If there was no ambiguity about the nature of ‘the real’ there would be no need to single out or believe in the fact of it. As it happens, most of us live in a literal reality – our understandings being shaped by the words used to divine ‘the real’, with the intellect aspiring to truths couched in words of reason, echoing facts said to speak for themselves. Yet words are but foils for ‘the truth’, expounding a logic drawn from the precepts of which we explain our understandings – or is it understand our explanations? – in any case, being expressly validated as a outlook that defers to the facts, as if the facts tell us what to know. But this derived form of realism sidesteps the real task of philosophy – to expose the fictions and unseen contradictions generated by a reasoning that sees no greater truth than itself. For despite knowing that the reasons of today can turn into the regrets of tomorrow, we dutifully abandon our doubts and rationalise away problematic truths with ever more sophisticated forms of sophistry – thereby to convince ourselves that the rhetoric of reason remains our ultimate mentor – as if it is ‘the truth’ that abhors the contradictions – as if the intellectual impasse of contradiction also delimits the nature of ‘the facts’.
Every point of view is a microcosm of the bigger picture, which we do not see because of our focus upon the facts within our view. Nor can all the points of view in the world add up to that bigger picture, as if they can capture it all and perceive full-on the reality that remains greater in its inexplicable power to be – as if ‘explanation’ can equate to that power in which reality perceives itself.
Reality may be seen as a plurality of the physical and metaphysical, more especially because the ‘thinking makes it so’ – for whilst the physical world remains essentially insensible and objective the metaphysical becomes personal and subjective. This form of metaphysics is evident in the nature of thought thinking about itself: ‘I think therefore I am’ – knowledge being a state of mind discernible in the recognition of its own inferences. However, our obsession with the inference of a reality beyond inference leads us to infer that real knowledge belongs to external facts that know nothing, as if they can also explain for us the transition to a knowing universe and demonstrate that the fact of the knowing is a change of less significance than ‘the facts’, in the greater glory of their objective oblivion.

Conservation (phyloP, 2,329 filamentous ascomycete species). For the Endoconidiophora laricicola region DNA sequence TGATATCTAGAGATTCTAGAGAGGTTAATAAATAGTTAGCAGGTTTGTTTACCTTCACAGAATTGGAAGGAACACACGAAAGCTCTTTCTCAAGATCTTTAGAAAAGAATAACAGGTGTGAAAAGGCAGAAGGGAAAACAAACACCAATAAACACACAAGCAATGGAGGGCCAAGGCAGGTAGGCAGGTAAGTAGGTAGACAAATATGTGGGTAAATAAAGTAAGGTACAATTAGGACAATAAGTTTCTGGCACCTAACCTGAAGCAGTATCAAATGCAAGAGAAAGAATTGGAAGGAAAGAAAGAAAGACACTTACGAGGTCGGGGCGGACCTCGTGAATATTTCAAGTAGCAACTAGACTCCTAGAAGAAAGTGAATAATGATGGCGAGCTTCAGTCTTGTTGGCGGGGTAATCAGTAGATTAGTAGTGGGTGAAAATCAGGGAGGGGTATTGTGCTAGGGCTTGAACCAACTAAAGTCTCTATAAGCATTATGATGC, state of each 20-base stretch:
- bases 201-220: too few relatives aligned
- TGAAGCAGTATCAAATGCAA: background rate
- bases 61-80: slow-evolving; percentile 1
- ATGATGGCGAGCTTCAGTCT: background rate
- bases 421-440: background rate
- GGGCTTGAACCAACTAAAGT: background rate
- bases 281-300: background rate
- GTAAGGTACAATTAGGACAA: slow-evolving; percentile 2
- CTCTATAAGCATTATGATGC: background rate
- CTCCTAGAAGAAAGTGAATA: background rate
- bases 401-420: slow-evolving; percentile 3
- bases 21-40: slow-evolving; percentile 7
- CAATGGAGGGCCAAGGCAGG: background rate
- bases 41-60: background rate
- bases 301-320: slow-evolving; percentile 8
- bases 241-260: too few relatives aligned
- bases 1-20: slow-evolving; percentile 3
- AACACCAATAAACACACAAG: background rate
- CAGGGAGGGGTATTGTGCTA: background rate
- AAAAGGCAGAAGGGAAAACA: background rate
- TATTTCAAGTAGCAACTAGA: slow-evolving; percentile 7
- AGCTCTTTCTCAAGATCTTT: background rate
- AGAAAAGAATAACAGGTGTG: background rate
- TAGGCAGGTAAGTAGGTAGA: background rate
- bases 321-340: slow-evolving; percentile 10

It seems, to those who care to look, that knowledge is a minefield of assumptions beginning with the mind’s inferences about itself. Not surprisingly, popular forms of factual knowledge purport to minimise the need for inference – so in knowing for sure that Paris is the capital of France we may also rest assured that other forms of factual knowledge will not lead us astray. But such knowledge masks its own deficiencies and our ignorance of a deeper truth – that all ‘knowing’ is built upon inferences fashioned into beliefs. Indeed it is belief, rather than fact, that is the patron of knowledge, actively tuning the known by turning and pitching one understanding upon and against another; and no matter whether it ends in agreement or disagreement, that end is mediated by belief because the facts can’t tell us what to know.
Belief and knowledge are more alike than we might imagine, yet we tend to believe that knowledge displaces belief, which is why the ‘knowledgeable’ are dumfounded by what others are prepared to believe in disregard of the ‘known facts’. However, the knowing adds something to those facts, and the conclusions we draw go beyond the facts, entering into the realms of belief by the fact that we are drawing conclusions, and in particular because we feel the need to do so. So whether or not we are ‘in the know’ we are all using beliefs of one sort or another to put that knowledge in perspective, and it is the perspective that determines what we are prepared to make of ‘the facts’. Of course belief and knowledge are not static, then it is a matter of belief whether we take the facts to be static – and in every discipline the basic facts are open to reinterpretation, or not, depending the beliefs upon which that discipline is founded, and by which means the discipline gains its purpose. Indeed, to know is to believe we know, but to truly know is to know we believe and that we ‘believe in order to understand’, knowing that knowledge is built upon the myths by which we ‘explain the inexplicable’.
Being is an agent of change – redefining the facts – introducing sensibilities into a nature without, realising meanings that are inexplicable in terms of a purposeless nature or in terms of chance having charge of order. Thus we occupy a nature that is the same and different – that has changed through one nature building on another – supplying new directions.
Then in what nature lies the belief that ‘nature’ defines our beliefs and governs the reality: that reality shapes itself, evolution creates and the runes of destiny are set in stone – as if life is somehow created by unliving powers, or the passive stones engineer their building and the undeniable presence of intention remains quite unintended?
The world can be seen as nothing but matter in motion, except we may see it otherwise – and it is the seeing that makes the difference, for without that insight the world remains nothing but matter in motion.